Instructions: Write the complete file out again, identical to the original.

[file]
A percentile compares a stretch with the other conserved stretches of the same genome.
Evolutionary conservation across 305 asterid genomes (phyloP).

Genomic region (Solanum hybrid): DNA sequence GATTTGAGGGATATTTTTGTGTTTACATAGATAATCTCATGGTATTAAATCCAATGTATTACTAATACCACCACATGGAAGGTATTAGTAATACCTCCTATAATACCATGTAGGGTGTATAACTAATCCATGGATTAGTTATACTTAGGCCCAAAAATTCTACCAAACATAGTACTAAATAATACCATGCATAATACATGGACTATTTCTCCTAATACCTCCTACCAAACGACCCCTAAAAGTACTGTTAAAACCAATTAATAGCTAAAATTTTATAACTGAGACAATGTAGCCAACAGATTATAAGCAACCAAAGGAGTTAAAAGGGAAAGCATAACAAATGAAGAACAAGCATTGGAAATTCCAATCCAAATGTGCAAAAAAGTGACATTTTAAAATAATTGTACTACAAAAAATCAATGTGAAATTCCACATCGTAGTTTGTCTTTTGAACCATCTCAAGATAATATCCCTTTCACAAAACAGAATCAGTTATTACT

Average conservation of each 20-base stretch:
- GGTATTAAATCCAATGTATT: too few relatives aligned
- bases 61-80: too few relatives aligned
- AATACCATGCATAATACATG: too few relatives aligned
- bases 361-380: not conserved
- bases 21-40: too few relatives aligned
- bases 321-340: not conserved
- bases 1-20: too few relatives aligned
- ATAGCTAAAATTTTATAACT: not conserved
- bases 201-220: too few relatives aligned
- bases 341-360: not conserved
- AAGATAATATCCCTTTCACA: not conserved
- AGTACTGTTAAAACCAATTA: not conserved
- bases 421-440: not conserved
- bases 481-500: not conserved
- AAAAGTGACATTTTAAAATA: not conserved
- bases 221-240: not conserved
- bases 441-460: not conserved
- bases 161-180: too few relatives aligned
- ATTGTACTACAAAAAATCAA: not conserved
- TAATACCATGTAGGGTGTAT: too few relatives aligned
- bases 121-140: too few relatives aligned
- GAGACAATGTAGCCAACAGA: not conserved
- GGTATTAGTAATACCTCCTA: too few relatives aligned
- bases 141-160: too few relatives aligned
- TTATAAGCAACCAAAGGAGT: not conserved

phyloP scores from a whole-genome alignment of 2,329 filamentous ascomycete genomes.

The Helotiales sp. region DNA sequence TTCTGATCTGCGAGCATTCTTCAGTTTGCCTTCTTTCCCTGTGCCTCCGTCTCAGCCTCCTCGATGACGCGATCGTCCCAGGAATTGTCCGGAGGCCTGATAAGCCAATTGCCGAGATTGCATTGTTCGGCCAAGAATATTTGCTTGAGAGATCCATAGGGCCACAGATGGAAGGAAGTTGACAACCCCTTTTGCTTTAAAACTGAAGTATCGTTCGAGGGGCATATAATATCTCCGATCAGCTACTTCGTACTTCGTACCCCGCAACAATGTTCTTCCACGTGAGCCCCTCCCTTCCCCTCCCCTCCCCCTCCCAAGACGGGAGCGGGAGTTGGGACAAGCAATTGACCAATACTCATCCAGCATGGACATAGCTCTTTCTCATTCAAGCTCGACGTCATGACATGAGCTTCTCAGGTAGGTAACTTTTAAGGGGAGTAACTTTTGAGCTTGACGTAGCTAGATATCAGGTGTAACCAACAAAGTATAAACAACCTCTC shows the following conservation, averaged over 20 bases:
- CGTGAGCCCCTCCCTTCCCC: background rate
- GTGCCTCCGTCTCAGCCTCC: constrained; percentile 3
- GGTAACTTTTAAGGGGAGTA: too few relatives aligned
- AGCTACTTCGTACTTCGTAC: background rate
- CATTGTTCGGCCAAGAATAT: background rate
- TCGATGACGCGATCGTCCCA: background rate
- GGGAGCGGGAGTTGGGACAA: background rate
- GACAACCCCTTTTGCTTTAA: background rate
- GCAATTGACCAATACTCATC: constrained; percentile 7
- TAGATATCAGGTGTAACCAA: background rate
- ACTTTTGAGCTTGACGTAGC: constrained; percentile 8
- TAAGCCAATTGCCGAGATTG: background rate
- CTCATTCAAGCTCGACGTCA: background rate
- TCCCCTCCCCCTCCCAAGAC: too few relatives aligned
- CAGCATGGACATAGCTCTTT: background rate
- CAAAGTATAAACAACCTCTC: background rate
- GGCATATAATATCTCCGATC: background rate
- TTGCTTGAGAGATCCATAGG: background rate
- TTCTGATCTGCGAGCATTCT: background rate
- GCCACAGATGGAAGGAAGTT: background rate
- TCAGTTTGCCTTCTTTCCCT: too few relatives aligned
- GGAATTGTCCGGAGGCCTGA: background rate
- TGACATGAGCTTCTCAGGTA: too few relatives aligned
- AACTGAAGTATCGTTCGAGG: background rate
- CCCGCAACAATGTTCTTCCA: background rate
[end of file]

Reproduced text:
A percentile compares a stretch with the other conserved stretches of the same genome.
Evolutionary conservation across 305 asterid genomes (phyloP).

Genomic region (Solanum hybrid): DNA sequence GATTTGAGGGATATTTTTGTGTTTACATAGATAATCTCATGGTATTAAATCCAATGTATTACTAATACCACCACATGGAAGGTATTAGTAATACCTCCTATAATACCATGTAGGGTGTATAACTAATCCATGGATTAGTTATACTTAGGCCCAAAAATTCTACCAAACATAGTACTAAATAATACCATGCATAATACATGGACTATTTCTCCTAATACCTCCTACCAAACGACCCCTAAAAGTACTGTTAAAACCAATTAATAGCTAAAATTTTATAACTGAGACAATGTAGCCAACAGATTATAAGCAACCAAAGGAGTTAAAAGGGAAAGCATAACAAATGAAGAACAAGCATTGGAAATTCCAATCCAAATGTGCAAAAAAGTGACATTTTAAAATAATTGTACTACAAAAAATCAATGTGAAATTCCACATCGTAGTTTGTCTTTTGAACCATCTCAAGATAATATCCCTTTCACAAAACAGAATCAGTTATTACT

Average conservation of each 20-base stretch:
- GGTATTAAATCCAATGTATT: too few relatives aligned
- bases 61-80: too few relatives aligned
- AATACCATGCATAATACATG: too few relatives aligned
- bases 361-380: not conserved
- bases 21-40: too few relatives aligned
- bases 321-340: not conserved
- bases 1-20: too few relatives aligned
- ATAGCTAAAATTTTATAACT: not conserved
- bases 201-220: too few relatives aligned
- bases 341-360: not conserved
- AAGATAATATCCCTTTCACA: not conserved
- AGTACTGTTAAAACCAATTA: not conserved
- bases 421-440: not conserved
- bases 481-500: not conserved
- AAAAGTGACATTTTAAAATA: not conserved
- bases 221-240: not conserved
- bases 441-460: not conserved
- bases 161-180: too few relatives aligned
- ATTGTACTACAAAAAATCAA: not conserved
- TAATACCATGTAGGGTGTAT: too few relatives aligned
- bases 121-140: too few relatives aligned
- GAGACAATGTAGCCAACAGA: not conserved
- GGTATTAGTAATACCTCCTA: too few relatives aligned
- bases 141-160: too few relatives aligned
- TTATAAGCAACCAAAGGAGT: not conserved

phyloP scores from a whole-genome alignment of 2,329 filamentous ascomycete genomes.

The Helotiales sp. region DNA sequence TTCTGATCTGCGAGCATTCTTCAGTTTGCCTTCTTTCCCTGTGCCTCCGTCTCAGCCTCCTCGATGACGCGATCGTCCCAGGAATTGTCCGGAGGCCTGATAAGCCAATTGCCGAGATTGCATTGTTCGGCCAAGAATATTTGCTTGAGAGATCCATAGGGCCACAGATGGAAGGAAGTTGACAACCCCTTTTGCTTTAAAACTGAAGTATCGTTCGAGGGGCATATAATATCTCCGATCAGCTACTTCGTACTTCGTACCCCGCAACAATGTTCTTCCACGTGAGCCCCTCCCTTCCCCTCCCCTCCCCCTCCCAAGACGGGAGCGGGAGTTGGGACAAGCAATTGACCAATACTCATCCAGCATGGACATAGCTCTTTCTCATTCAAGCTCGACGTCATGACATGAGCTTCTCAGGTAGGTAACTTTTAAGGGGAGTAACTTTTGAGCTTGACGTAGCTAGATATCAGGTGTAACCAACAAAGTATAAACAACCTCTC shows the following conservation, averaged over 20 bases:
- CGTGAGCCCCTCCCTTCCCC: background rate
- GTGCCTCCGTCTCAGCCTCC: constrained; percentile 3
- GGTAACTTTTAAGGGGAGTA: too few relatives aligned
- AGCTACTTCGTACTTCGTAC: background rate
- CATTGTTCGGCCAAGAATAT: background rate
- TCGATGACGCGATCGTCCCA: background rate
- GGGAGCGGGAGTTGGGACAA: background rate
- GACAACCCCTTTTGCTTTAA: background rate
- GCAATTGACCAATACTCATC: constrained; percentile 7
- TAGATATCAGGTGTAACCAA: background rate
- ACTTTTGAGCTTGACGTAGC: constrained; percentile 8
- TAAGCCAATTGCCGAGATTG: background rate
- CTCATTCAAGCTCGACGTCA: background rate
- TCCCCTCCCCCTCCCAAGAC: too few relatives aligned
- CAGCATGGACATAGCTCTTT: background rate
- CAAAGTATAAACAACCTCTC: background rate
- GGCATATAATATCTCCGATC: background rate
- TTGCTTGAGAGATCCATAGG: background rate
- TTCTGATCTGCGAGCATTCT: background rate
- GCCACAGATGGAAGGAAGTT: background rate
- TCAGTTTGCCTTCTTTCCCT: too few relatives aligned
- GGAATTGTCCGGAGGCCTGA: background rate
- TGACATGAGCTTCTCAGGTA: too few relatives aligned
- AACTGAAGTATCGTTCGAGG: background rate
- CCCGCAACAATGTTCTTCCA: background rate